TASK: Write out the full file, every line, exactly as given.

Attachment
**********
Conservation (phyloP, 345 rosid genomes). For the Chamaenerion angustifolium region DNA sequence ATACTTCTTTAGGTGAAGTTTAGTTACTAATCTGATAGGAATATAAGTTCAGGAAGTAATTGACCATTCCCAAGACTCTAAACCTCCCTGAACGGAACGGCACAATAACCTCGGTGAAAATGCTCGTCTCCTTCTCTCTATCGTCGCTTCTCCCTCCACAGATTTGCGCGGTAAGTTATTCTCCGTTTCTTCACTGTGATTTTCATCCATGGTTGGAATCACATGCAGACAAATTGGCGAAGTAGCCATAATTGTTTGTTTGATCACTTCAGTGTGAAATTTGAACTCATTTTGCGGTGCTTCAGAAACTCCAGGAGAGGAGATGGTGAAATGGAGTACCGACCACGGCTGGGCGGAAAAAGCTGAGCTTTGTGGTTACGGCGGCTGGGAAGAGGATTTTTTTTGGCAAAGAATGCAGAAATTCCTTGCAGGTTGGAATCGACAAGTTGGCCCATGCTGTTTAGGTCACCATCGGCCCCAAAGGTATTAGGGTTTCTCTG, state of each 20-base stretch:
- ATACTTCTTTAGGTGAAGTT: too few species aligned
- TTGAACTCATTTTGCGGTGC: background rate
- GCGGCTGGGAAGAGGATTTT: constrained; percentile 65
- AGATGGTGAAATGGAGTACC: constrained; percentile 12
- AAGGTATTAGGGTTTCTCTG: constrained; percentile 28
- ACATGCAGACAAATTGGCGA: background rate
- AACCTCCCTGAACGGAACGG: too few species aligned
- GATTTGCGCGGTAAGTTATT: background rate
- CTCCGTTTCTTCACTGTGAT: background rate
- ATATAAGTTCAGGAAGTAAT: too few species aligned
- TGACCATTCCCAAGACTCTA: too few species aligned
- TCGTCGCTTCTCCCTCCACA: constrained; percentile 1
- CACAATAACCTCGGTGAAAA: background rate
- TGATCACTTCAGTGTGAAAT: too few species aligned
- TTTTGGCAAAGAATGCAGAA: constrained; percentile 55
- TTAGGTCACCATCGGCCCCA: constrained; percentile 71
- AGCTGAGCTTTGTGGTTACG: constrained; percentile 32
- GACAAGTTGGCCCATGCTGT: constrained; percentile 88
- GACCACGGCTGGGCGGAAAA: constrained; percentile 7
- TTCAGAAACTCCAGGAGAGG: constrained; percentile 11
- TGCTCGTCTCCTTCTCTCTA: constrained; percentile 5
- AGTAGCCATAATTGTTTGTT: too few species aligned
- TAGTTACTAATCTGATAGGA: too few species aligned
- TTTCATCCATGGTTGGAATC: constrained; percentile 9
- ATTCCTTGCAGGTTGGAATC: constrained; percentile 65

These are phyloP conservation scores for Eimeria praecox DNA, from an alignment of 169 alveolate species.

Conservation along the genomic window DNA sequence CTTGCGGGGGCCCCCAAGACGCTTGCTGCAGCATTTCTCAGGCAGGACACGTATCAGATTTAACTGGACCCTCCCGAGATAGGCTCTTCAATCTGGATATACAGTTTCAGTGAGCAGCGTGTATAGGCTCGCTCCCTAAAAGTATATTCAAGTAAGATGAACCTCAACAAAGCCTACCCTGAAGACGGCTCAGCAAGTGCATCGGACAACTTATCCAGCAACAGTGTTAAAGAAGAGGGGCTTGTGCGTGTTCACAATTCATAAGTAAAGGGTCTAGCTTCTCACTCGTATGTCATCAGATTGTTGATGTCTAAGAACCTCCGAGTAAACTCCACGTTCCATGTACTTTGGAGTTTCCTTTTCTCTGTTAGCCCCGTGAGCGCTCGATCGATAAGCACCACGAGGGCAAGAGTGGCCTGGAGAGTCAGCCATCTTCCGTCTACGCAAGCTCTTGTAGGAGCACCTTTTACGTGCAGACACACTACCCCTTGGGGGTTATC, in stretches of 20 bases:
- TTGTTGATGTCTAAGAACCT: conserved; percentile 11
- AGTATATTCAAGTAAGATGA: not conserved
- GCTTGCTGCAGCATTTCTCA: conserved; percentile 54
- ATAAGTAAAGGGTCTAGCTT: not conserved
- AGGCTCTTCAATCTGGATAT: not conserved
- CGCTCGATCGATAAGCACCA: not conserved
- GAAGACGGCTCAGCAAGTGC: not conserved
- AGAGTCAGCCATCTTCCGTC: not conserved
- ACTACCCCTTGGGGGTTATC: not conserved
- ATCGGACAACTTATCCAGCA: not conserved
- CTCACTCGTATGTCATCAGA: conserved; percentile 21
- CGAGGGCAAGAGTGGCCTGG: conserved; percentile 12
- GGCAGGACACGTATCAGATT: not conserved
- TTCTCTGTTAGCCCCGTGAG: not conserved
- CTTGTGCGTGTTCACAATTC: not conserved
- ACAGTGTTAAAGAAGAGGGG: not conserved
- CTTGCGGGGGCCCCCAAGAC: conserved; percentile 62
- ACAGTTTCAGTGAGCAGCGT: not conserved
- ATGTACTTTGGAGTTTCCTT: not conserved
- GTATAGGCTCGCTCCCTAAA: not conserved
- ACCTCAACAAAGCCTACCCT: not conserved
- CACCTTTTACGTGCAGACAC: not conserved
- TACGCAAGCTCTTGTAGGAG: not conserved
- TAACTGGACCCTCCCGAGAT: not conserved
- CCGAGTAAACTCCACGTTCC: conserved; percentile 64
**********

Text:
Conservation (phyloP, 345 rosid genomes). For the Chamaenerion angustifolium region DNA sequence ATACTTCTTTAGGTGAAGTTTAGTTACTAATCTGATAGGAATATAAGTTCAGGAAGTAATTGACCATTCCCAAGACTCTAAACCTCCCTGAACGGAACGGCACAATAACCTCGGTGAAAATGCTCGTCTCCTTCTCTCTATCGTCGCTTCTCCCTCCACAGATTTGCGCGGTAAGTTATTCTCCGTTTCTTCACTGTGATTTTCATCCATGGTTGGAATCACATGCAGACAAATTGGCGAAGTAGCCATAATTGTTTGTTTGATCACTTCAGTGTGAAATTTGAACTCATTTTGCGGTGCTTCAGAAACTCCAGGAGAGGAGATGGTGAAATGGAGTACCGACCACGGCTGGGCGGAAAAAGCTGAGCTTTGTGGTTACGGCGGCTGGGAAGAGGATTTTTTTTGGCAAAGAATGCAGAAATTCCTTGCAGGTTGGAATCGACAAGTTGGCCCATGCTGTTTAGGTCACCATCGGCCCCAAAGGTATTAGGGTTTCTCTG, state of each 20-base stretch:
- ATACTTCTTTAGGTGAAGTT: too few species aligned
- TTGAACTCATTTTGCGGTGC: background rate
- GCGGCTGGGAAGAGGATTTT: constrained; percentile 65
- AGATGGTGAAATGGAGTACC: constrained; percentile 12
- AAGGTATTAGGGTTTCTCTG: constrained; percentile 28
- ACATGCAGACAAATTGGCGA: background rate
- AACCTCCCTGAACGGAACGG: too few species aligned
- GATTTGCGCGGTAAGTTATT: background rate
- CTCCGTTTCTTCACTGTGAT: background rate
- ATATAAGTTCAGGAAGTAAT: too few species aligned
- TGACCATTCCCAAGACTCTA: too few species aligned
- TCGTCGCTTCTCCCTCCACA: constrained; percentile 1
- CACAATAACCTCGGTGAAAA: background rate
- TGATCACTTCAGTGTGAAAT: too few species aligned
- TTTTGGCAAAGAATGCAGAA: constrained; percentile 55
- TTAGGTCACCATCGGCCCCA: constrained; percentile 71
- AGCTGAGCTTTGTGGTTACG: constrained; percentile 32
- GACAAGTTGGCCCATGCTGT: constrained; percentile 88
- GACCACGGCTGGGCGGAAAA: constrained; percentile 7
- TTCAGAAACTCCAGGAGAGG: constrained; percentile 11
- TGCTCGTCTCCTTCTCTCTA: constrained; percentile 5
- AGTAGCCATAATTGTTTGTT: too few species aligned
- TAGTTACTAATCTGATAGGA: too few species aligned
- TTTCATCCATGGTTGGAATC: constrained; percentile 9
- ATTCCTTGCAGGTTGGAATC: constrained; percentile 65

These are phyloP conservation scores for Eimeria praecox DNA, from an alignment of 169 alveolate species.

Conservation along the genomic window DNA sequence CTTGCGGGGGCCCCCAAGACGCTTGCTGCAGCATTTCTCAGGCAGGACACGTATCAGATTTAACTGGACCCTCCCGAGATAGGCTCTTCAATCTGGATATACAGTTTCAGTGAGCAGCGTGTATAGGCTCGCTCCCTAAAAGTATATTCAAGTAAGATGAACCTCAACAAAGCCTACCCTGAAGACGGCTCAGCAAGTGCATCGGACAACTTATCCAGCAACAGTGTTAAAGAAGAGGGGCTTGTGCGTGTTCACAATTCATAAGTAAAGGGTCTAGCTTCTCACTCGTATGTCATCAGATTGTTGATGTCTAAGAACCTCCGAGTAAACTCCACGTTCCATGTACTTTGGAGTTTCCTTTTCTCTGTTAGCCCCGTGAGCGCTCGATCGATAAGCACCACGAGGGCAAGAGTGGCCTGGAGAGTCAGCCATCTTCCGTCTACGCAAGCTCTTGTAGGAGCACCTTTTACGTGCAGACACACTACCCCTTGGGGGTTATC, in stretches of 20 bases:
- TTGTTGATGTCTAAGAACCT: conserved; percentile 11
- AGTATATTCAAGTAAGATGA: not conserved
- GCTTGCTGCAGCATTTCTCA: conserved; percentile 54
- ATAAGTAAAGGGTCTAGCTT: not conserved
- AGGCTCTTCAATCTGGATAT: not conserved
- CGCTCGATCGATAAGCACCA: not conserved
- GAAGACGGCTCAGCAAGTGC: not conserved
- AGAGTCAGCCATCTTCCGTC: not conserved
- ACTACCCCTTGGGGGTTATC: not conserved
- ATCGGACAACTTATCCAGCA: not conserved
- CTCACTCGTATGTCATCAGA: conserved; percentile 21
- CGAGGGCAAGAGTGGCCTGG: conserved; percentile 12
- GGCAGGACACGTATCAGATT: not conserved
- TTCTCTGTTAGCCCCGTGAG: not conserved
- CTTGTGCGTGTTCACAATTC: not conserved
- ACAGTGTTAAAGAAGAGGGG: not conserved
- CTTGCGGGGGCCCCCAAGAC: conserved; percentile 62
- ACAGTTTCAGTGAGCAGCGT: not conserved
- ATGTACTTTGGAGTTTCCTT: not conserved
- GTATAGGCTCGCTCCCTAAA: not conserved
- ACCTCAACAAAGCCTACCCT: not conserved
- CACCTTTTACGTGCAGACAC: not conserved
- TACGCAAGCTCTTGTAGGAG: not conserved
- TAACTGGACCCTCCCGAGAT: not conserved
- CCGAGTAAACTCCACGTTCC: conserved; percentile 64